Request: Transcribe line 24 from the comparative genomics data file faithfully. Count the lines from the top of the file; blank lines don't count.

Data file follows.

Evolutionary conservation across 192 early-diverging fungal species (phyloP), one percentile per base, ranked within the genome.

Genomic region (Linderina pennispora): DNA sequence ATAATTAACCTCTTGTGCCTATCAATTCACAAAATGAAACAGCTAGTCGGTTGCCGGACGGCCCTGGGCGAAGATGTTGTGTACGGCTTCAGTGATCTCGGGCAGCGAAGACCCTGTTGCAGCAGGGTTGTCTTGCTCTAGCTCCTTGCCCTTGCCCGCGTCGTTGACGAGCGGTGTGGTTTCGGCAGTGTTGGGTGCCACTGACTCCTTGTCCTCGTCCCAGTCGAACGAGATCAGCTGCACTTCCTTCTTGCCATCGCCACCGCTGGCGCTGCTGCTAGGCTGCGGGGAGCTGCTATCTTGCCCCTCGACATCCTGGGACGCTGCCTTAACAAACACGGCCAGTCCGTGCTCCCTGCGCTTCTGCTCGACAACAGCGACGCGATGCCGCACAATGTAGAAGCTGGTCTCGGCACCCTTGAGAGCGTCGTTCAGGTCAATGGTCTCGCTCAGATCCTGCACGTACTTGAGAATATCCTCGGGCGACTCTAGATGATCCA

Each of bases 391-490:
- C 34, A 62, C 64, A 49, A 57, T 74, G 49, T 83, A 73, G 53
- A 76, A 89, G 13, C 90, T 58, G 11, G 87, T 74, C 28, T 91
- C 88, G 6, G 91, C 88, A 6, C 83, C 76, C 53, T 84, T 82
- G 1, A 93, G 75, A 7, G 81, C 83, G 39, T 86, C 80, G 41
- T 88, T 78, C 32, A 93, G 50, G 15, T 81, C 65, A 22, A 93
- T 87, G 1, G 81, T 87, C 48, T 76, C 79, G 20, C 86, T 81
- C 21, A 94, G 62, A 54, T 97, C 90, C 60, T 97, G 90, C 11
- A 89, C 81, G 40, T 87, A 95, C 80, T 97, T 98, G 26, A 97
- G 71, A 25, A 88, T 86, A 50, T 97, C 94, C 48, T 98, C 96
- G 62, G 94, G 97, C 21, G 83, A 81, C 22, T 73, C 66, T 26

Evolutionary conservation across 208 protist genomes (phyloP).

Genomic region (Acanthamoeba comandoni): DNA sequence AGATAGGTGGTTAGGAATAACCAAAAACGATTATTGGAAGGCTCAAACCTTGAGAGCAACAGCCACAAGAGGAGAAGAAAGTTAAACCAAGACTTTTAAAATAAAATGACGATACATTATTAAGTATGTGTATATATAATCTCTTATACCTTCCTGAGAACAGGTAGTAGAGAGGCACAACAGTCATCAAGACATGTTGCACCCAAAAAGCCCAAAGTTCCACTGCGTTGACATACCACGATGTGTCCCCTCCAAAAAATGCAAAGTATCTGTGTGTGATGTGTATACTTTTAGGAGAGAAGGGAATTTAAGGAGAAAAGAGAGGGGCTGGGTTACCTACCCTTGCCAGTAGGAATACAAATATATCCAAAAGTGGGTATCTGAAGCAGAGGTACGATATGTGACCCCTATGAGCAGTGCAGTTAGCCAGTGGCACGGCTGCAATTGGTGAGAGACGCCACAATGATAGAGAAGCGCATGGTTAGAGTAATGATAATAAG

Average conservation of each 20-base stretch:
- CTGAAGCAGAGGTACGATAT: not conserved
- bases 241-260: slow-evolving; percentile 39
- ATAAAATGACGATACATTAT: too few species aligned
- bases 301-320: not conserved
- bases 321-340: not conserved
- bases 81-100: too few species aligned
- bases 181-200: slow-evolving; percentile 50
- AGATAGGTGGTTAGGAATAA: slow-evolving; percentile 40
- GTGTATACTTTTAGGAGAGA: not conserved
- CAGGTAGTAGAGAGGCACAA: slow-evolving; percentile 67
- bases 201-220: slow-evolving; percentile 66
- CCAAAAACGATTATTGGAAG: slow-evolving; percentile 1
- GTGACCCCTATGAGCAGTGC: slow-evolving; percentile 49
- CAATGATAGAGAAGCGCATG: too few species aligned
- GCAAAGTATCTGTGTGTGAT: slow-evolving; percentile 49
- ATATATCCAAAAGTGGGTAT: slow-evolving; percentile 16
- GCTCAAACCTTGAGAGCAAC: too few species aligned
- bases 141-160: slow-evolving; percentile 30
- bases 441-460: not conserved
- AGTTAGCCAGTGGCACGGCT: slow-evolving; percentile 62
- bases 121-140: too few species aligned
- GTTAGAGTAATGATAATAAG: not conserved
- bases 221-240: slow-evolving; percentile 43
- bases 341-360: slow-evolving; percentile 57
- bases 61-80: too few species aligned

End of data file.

- AGATAGGTGGTTAGGAATAA: slow-evolving; percentile 40